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Amazing: Sixers Rally From 18 Down to Steal Game One in Orlando

Apr 19, 2009, 9:38 PM EDT

This instant recap of the Sixers huge win in Orlando comes from Andrew Unterberger.

Say what you will about the Sixers, they know how to follow a script.
Stop me when this sounds familiar: The Sixers, down double digits in
the second half of the first round's game one, start to rally back just
as it seems the game's getting out of reach, and crawl ahead in the
final minute to stun the home court and pull off the upset. But as
amazing as their win was to start the playoffs last year in Detroit,
the finish to this one took it to a whole new level. Down 18 with just
a minute left in the third, it looked for sure like this thing was
over–the Magic were hitting from all over, the Sixers looked
completely directionless (and went five and a half minutes without a
field goal), and you could just sense that the Magic had gotten the
better of the Sixers this time out. My Sixers insecurity complex kicked
in full throttle as I pictured sportswriters/broadcasters/naysayers around the country chuckling to themselves and exclaiming "How the hell did this team ever get to the sixth seed?" Worse, I thought they might have had a point.

But then a couple buckets to close out the third left it a 14-point
lead, and the Sixers begin to chip away. Royal Ivey and Lou Williams
both hit threes, and as he always seems to when the Sixers are making a
fourth-quarter run, Donyell Marshall poured in a couple more. A Sweet
Lou three-point play cut it to two, and eventually Andre Iguodala was
at the free-throw line with a one-point deficit and a minute to go.
When he bricked both, and Dwight Howard posterized Theo Ratliff at the
other end to make it a three-point game, it was time to break out the
concessions–"well, at least they didn't give up," "well, if so and so
had gone different," etc. But then a third Donny three to tie it up, a
stop at the other end, and suddenly the opportunity was there to walk
away with the win. With three seconds to go in the game, Andre "I Won't
Call You Iggy Ever Again After This" Iguodala stepped back at the top
of the key, fired a fadeaway jumper over Hedo Turkoglu…and buried it.
Hedo put up a desperation heave well behind the arc as the game ended,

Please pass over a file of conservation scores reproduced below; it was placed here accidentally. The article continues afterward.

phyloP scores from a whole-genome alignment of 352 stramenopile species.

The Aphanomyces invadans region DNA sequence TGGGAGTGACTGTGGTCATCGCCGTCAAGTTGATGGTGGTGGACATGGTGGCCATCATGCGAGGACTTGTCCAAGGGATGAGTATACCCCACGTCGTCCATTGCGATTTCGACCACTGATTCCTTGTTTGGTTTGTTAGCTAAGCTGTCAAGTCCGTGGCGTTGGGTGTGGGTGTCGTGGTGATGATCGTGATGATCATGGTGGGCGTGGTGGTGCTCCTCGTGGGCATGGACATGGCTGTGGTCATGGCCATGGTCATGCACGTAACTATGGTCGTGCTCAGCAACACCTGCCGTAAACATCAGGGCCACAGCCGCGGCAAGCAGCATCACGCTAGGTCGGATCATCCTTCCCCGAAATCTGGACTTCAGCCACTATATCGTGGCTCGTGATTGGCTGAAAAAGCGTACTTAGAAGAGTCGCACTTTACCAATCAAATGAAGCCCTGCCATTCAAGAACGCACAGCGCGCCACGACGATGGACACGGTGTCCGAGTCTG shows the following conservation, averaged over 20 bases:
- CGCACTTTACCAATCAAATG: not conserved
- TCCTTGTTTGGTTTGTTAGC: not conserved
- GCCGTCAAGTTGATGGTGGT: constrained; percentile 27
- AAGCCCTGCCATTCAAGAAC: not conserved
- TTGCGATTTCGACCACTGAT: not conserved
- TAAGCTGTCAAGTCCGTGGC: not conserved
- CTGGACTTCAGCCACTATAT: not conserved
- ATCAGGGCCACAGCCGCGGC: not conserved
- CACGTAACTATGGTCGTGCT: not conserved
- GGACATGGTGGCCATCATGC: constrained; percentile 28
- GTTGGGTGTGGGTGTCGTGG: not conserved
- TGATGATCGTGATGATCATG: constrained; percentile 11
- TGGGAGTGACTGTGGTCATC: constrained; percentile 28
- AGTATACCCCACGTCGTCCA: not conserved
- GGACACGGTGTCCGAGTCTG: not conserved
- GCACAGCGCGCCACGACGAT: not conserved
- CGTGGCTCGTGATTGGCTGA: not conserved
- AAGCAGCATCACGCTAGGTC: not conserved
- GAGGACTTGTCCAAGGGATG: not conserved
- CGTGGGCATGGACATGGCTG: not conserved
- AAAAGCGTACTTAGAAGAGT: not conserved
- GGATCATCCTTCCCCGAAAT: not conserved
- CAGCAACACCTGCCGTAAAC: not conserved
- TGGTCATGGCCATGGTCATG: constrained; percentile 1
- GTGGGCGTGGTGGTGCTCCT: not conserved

but it was way off. Final Score: Philadelphia 100, Orlando 98.

The thing I didn't even realize until watching Iguodala's
game-winner for the fifth or sixth time was how immaculately it was
defended. Andre tried to do his trademark swoop-and-pull move on
Turkoglu twice to get separation, and neither time bought him an inch.
When the shot actually went up, Turkoglu's hand was so far into Iggy's
face that he could probably smell the Cheetos that Hedo was eating
during the last quarter break. The shot simply could not have been
defended any better without Turkoglu actually grabbing the ball out of
Iguodala's hands, and he drilled it anyway. It was the kind of shot
usually reserved for guys who wear numbers like 23 and 24. Good thing,
too, because those missed free throws could've haunted Andre's
clutchness rep for some time to come. Now I doubt anyone will even
remember them by the time the next SportsCenter airs.

It was such an unbelievably satisfying win–vengeance for Rashard
Lewis's last-minute game-winner earlier in the season, if nothing
else–that it's important that we not start trying to read too much
into it. Yes, what the Sixers did tonight was phenomenal, but if you'll
remember, that Detroit series didn't end up finishing so hot, and
Orlando still proved tonight why they are such a dangerous team. I've
never given Dwight Howard the same credit that others have because I
thought his game was still shallow–he was never really dominant in the
interior, he missed a lot of key free throws, and he got in foul
trouble too early, too often. Well, if there was a flaw to be found in
D-12's game tonight, I couldn't see it–he was absolutely sick on both
ends, denying the Sixers anything easy in the paint, and abusing
Ratliff and Dalembert offensively in the post. In the third quarter,
his unstoppable offense got the team's wings all the open shots they
could handle, and they took advantage, to say the least. The really
scary thing is that Theo and Sammy both actually played Howard fairly
well–there was just no stopping Superman II tonight, on his way to 31
points (11-13 FG and a stunning 9-12 FT), 15 rebounds and 2 blocks.
Whether this was a fluky strong performance or the start of Howard
taking his game to that next level remains to be seen, but for the
first time that I've actually witnessed, he looked like an MVP tonight.

Wherever the series goes from here–and you're absolutely nuts if
you don't stick around to see it for yourself at this point–this game
illustrates why, in my opinion, making it to the post-season at all
costs is so important. You never know when your team is going to go out
and, when you least expect it, turn a game into an absolute
classic–the kind of game that takes second-tier, relatively unknown
young talents like Iguodala and turns them into the stars of tomorrow.
Even if the team doesn't end up advancing, it's just not right to rob
your team and fanbase of potential to make memories like that.

Oh, and I've decided that at this point, after keying a fourth
fourth-quarter game-winning resurgence for the Sixers, Donyell Marshall
absolutely must have a nickname, or at the very least some sort of lame
Chris Berman-ism. So far, I've come up with the following
possibilities:

1. Dagger Donny
2. The Marshall Plan
3. He Is Marshall
4. The Secret Weapon
5. The Amplifier

Votes and other nominations are welcome and encouraged.

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